"INZ understands that many migrants may have lost their job or had their hours of work and/or wages reduced as a result of COVID-19 and New Zealand’s Alert level system, which means they are not meeting their visa requirements. INZ will be taking a reasonable approach to individuals in this situation and we will not be focussing our compliance activity on these individuals in the first instance. INZ will also take into account any impacts on an individual’s employment history as a result of COIVD-19 during the assessment of any future applications and decisions will be made on a case by case basis based on their individual circumstances. INZ is unable to give any long term certainty to migrants on temporary visas at this time as there are a number of unknowns that we currently need to work through, including taking into account the wider economy and labour market."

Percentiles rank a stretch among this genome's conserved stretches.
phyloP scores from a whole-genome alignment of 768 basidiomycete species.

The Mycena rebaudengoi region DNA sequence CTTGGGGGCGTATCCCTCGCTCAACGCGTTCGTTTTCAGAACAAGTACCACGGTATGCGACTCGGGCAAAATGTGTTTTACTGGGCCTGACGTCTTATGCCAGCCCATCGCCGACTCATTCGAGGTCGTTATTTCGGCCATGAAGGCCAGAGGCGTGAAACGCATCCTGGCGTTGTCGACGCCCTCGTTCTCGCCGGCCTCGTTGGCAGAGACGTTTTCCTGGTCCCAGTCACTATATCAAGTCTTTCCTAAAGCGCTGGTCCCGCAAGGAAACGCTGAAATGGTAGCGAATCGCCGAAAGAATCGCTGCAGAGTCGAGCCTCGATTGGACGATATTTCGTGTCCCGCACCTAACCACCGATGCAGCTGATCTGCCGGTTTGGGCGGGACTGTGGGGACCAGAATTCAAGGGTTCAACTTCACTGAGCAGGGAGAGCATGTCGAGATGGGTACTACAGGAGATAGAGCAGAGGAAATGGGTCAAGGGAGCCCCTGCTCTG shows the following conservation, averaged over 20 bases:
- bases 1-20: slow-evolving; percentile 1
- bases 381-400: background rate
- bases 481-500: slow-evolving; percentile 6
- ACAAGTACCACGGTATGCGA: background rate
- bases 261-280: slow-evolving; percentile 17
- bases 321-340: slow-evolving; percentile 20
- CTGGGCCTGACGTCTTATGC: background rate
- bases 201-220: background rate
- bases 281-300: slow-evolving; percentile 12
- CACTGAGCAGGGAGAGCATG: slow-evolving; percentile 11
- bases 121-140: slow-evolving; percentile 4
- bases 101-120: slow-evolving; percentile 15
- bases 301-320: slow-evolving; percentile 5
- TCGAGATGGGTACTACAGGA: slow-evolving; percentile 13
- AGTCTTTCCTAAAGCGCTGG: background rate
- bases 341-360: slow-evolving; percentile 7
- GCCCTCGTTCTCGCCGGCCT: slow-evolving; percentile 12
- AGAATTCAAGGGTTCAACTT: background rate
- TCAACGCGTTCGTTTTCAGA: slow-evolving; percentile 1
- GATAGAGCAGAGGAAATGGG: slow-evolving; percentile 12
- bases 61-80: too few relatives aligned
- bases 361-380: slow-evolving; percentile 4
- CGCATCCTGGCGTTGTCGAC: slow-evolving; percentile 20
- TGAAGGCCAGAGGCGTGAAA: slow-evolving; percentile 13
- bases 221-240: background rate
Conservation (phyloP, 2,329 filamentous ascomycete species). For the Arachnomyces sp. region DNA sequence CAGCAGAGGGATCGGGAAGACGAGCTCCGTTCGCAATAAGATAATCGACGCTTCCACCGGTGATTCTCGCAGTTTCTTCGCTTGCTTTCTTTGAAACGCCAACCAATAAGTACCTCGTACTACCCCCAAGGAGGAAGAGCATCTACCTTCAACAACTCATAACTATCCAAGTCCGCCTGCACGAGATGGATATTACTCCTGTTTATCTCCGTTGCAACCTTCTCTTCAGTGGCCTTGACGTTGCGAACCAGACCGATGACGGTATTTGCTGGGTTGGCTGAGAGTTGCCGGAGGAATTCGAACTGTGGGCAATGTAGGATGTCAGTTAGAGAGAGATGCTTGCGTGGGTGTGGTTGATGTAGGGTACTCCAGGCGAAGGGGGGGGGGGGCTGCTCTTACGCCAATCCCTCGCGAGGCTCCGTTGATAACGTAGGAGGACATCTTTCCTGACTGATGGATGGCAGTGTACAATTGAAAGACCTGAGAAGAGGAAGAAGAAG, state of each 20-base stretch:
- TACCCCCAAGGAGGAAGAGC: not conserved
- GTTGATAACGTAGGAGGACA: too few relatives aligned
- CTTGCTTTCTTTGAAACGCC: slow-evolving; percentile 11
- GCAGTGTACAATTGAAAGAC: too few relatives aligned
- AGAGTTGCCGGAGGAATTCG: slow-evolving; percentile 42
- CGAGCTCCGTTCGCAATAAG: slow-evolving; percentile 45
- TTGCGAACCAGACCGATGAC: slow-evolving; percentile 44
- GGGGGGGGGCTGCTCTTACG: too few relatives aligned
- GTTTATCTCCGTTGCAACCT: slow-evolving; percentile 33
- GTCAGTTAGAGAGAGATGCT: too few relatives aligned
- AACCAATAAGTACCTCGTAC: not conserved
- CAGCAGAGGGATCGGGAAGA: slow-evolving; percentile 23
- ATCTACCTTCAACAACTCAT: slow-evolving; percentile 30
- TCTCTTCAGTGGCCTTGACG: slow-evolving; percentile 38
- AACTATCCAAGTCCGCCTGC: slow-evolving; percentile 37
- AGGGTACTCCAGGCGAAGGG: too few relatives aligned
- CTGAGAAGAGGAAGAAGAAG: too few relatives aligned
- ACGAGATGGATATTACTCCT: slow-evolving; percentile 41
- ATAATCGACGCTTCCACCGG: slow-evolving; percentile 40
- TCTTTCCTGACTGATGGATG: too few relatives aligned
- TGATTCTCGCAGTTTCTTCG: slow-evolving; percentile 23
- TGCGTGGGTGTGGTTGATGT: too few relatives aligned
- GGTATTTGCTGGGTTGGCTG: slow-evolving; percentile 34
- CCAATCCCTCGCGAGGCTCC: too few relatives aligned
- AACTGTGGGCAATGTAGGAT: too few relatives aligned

6. #6
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    Quote Originally Posted by EGoodhue View Post
    Statement made by INZ today in an email update to LIA's:

    "INZ understands that many migrants may have lost their job or had their hours of work and/or wages reduced as a result of COVID-19 and New Zealand’s Alert level system, which means they are not meeting their visa requirements. INZ will be taking a reasonable approach to individuals in this situation and we will not be focussing our compliance activity on these individuals in the first instance. INZ will also take into account any impacts on an individual’s employment history as a result of COIVD-19 during the assessment of any future applications and decisions will be made on a case by case basis based on their individual circumstances. INZ is unable to give any long term certainty to migrants on temporary visas at this time as there are a number of unknowns that we currently need to work through, including taking into account the wider economy and labour market."